Dealing with a Disgruntled Employee Making Multiple Unfounded Grievances
Nigel Davey, the Chairman of Preston Golf Club took charge of an internal investigation after a former bar manager raised several grievances against the Club Manager.
Nigel was puzzled by the situation because there seemed to be no logic behind the grievances. One related to a junior member of staff who occasionally parked around the side of the club building when she should’ve been parking in the main car park. The bar manager reported it and consequently, the club manager spoke to the person concerned requesting she park in the normal place along with everyone else. About two weeks later she parked in the wrong place again to which the bar manager concluded that the club was condoning bullying in the workplace for allowing it to happen.
“There were 16 individual items as grievances. She claimed the club manager never did anything about them yet there were written copies of emails and texts he received and his responses to each and every one of them telling her what to do. When we investigated there was no substance to any of the grievances.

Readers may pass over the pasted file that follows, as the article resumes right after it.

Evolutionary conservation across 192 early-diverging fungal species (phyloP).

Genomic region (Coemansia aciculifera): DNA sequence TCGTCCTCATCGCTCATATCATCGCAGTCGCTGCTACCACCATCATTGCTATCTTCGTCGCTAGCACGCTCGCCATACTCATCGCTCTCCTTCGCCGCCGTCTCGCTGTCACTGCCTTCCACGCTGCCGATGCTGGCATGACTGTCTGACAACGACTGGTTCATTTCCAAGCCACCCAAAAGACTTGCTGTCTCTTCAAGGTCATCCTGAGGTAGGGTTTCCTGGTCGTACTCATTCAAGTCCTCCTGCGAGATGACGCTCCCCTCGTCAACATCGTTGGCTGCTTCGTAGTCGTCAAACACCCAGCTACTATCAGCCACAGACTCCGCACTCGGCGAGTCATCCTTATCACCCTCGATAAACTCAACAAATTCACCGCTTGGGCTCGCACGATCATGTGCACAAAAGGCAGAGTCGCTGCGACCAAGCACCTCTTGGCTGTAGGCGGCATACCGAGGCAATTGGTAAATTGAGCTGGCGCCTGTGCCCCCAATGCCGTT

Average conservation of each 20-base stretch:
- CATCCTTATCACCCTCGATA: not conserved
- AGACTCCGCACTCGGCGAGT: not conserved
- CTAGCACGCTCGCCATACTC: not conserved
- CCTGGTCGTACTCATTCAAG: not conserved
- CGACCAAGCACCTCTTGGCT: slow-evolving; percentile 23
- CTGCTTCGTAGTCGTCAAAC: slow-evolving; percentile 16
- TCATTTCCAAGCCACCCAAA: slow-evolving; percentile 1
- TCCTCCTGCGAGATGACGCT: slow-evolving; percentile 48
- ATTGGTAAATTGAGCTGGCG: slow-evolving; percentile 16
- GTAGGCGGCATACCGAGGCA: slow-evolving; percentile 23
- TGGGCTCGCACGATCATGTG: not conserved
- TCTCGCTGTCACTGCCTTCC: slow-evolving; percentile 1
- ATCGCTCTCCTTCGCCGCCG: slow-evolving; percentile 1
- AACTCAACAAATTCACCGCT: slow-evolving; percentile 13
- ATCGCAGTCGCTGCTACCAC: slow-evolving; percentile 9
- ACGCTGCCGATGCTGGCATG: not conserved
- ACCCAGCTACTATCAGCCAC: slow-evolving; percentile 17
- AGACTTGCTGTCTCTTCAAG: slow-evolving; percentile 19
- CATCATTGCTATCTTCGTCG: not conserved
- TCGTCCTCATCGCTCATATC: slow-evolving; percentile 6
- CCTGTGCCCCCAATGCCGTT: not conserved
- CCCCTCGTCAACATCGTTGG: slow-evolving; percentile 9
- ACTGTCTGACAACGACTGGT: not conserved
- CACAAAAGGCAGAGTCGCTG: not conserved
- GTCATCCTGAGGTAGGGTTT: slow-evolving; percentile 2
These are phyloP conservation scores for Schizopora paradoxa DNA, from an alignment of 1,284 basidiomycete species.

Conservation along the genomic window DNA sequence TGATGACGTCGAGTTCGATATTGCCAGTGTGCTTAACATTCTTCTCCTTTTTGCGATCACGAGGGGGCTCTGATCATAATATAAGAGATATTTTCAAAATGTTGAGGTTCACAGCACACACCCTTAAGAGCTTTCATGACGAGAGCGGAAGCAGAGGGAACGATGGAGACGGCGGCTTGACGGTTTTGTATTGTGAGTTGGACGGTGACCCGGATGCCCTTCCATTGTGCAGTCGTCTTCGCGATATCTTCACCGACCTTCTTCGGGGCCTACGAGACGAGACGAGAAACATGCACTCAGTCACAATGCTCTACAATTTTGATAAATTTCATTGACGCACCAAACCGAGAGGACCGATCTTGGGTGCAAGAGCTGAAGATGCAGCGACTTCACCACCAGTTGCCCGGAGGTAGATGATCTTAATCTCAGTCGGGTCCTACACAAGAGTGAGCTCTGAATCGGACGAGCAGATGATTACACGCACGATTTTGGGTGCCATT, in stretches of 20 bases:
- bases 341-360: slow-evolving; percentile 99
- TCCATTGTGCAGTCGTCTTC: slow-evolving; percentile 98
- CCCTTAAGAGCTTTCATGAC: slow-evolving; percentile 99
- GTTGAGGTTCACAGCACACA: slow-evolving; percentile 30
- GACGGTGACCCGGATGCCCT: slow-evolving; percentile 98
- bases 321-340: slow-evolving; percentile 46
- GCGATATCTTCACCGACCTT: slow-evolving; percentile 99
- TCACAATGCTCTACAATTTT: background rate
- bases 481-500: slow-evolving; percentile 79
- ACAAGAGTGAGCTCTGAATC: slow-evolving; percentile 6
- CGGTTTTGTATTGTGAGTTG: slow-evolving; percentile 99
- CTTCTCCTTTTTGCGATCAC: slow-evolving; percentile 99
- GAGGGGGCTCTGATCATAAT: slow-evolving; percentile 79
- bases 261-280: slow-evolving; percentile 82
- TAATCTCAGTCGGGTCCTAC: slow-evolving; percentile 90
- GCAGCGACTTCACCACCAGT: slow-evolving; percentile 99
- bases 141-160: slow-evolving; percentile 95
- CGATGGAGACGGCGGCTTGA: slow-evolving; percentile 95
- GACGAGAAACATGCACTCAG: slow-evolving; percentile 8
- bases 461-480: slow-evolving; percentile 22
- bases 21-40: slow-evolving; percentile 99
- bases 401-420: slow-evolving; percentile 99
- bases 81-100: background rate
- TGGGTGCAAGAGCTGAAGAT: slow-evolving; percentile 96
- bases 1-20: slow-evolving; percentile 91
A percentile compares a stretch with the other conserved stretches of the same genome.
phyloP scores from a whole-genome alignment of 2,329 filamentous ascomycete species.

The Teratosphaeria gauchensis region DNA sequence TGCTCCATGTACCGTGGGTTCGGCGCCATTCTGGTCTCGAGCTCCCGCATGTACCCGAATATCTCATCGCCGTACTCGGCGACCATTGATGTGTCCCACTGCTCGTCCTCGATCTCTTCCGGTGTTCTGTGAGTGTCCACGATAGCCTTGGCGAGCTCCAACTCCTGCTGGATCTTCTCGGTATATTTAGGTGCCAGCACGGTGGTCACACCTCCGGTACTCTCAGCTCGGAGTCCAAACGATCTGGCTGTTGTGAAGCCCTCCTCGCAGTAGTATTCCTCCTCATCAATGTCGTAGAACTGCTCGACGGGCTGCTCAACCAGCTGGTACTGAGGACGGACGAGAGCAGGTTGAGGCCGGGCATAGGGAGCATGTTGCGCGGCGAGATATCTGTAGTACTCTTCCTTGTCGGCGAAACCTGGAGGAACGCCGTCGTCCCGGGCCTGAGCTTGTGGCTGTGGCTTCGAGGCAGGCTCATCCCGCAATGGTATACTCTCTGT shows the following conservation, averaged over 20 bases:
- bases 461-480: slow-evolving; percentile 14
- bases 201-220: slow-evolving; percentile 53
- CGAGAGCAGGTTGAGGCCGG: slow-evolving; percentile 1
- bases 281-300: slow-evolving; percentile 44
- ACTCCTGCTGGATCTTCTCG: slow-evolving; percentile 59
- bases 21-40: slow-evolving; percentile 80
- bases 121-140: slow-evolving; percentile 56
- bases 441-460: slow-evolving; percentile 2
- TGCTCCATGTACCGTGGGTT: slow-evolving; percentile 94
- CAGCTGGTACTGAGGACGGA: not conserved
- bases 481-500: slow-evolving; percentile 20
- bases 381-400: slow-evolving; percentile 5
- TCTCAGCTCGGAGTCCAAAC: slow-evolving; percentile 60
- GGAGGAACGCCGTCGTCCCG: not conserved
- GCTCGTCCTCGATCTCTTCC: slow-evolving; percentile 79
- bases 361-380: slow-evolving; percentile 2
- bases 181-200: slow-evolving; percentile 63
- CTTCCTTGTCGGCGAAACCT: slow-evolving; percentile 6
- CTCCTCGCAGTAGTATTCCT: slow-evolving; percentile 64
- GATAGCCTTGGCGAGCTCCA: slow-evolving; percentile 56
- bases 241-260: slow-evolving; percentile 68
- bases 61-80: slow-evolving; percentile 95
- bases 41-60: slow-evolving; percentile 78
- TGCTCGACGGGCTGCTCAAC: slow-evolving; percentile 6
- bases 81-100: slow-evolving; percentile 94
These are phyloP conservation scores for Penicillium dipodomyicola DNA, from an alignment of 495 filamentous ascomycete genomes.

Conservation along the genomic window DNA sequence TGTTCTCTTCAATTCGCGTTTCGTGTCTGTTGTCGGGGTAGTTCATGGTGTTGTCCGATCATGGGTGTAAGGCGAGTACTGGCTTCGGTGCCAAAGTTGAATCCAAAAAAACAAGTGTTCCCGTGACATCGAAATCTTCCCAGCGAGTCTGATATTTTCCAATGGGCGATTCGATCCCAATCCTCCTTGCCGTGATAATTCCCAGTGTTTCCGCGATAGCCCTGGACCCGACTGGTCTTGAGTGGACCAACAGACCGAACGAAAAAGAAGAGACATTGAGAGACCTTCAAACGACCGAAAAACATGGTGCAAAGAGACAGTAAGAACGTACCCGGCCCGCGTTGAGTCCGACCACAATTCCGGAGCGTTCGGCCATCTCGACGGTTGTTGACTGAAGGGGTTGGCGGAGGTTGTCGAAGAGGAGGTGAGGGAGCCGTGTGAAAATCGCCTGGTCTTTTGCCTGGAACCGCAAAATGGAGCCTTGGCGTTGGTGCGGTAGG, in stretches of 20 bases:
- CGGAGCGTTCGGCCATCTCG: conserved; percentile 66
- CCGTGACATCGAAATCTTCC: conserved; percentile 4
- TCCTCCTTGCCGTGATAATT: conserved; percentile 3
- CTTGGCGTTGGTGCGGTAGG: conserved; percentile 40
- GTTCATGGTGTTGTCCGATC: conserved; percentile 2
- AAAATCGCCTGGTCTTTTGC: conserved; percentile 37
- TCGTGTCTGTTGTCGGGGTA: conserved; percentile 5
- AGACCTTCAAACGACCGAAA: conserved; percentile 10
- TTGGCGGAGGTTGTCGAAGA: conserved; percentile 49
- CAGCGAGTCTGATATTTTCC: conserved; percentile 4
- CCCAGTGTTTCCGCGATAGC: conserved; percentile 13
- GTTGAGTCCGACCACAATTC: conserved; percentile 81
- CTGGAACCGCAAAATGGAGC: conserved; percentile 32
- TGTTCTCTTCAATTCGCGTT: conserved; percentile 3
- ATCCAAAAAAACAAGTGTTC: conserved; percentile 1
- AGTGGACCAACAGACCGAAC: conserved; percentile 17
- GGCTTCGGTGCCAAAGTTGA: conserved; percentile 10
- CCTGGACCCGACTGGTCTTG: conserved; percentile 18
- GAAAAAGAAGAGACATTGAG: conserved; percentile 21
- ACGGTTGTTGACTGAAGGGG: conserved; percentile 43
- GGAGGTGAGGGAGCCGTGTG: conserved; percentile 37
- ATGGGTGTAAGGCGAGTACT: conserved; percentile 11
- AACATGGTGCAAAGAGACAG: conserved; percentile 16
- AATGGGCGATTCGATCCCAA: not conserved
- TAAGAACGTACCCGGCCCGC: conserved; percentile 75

Initially, the bar manager raised her grievances informally. The club went through each one and made some changes. Consequently, Nigel thought the matter had been resolved. “Things were okay for about six months and then suddenly she came back with all the same grievances but this time formally and she went off work claiming work-related stress. That’s when we took some guidance.”
Nigel spoke to ACAS and also got in touch with Golf HR. “Golf HR guided us every step of the way. They were absolutely magnificent. They responded with the action they wanted us to take and it was a weight off my mind to know that somebody was guiding us.”
The result was that the bar manager was dismissed in September 2017. However, this wasn’t the end of the matter. She claimed she was sacked for making a public interest disclosure over what she felt was a health and safety issue. She had seen on camera that a female member of staff was cashing up while her little girl wandered behind the bar. There was nobody else in the bar except her partner, the girl’s father.
“It never was a health and safety issue. We agreed to pay her some money only on the basis that it was cheaper than going to arbitration. “It came hard to us because we had done nothing wrong but at certain times common sense prevails.”
“We hope that nothing else like this happens but with this agreement if anything comes up we pass it to them and they guide us on it. It’s like an insurance policy that we may never use again but it’s good to have it there.”
Chairman, Preston Golf Club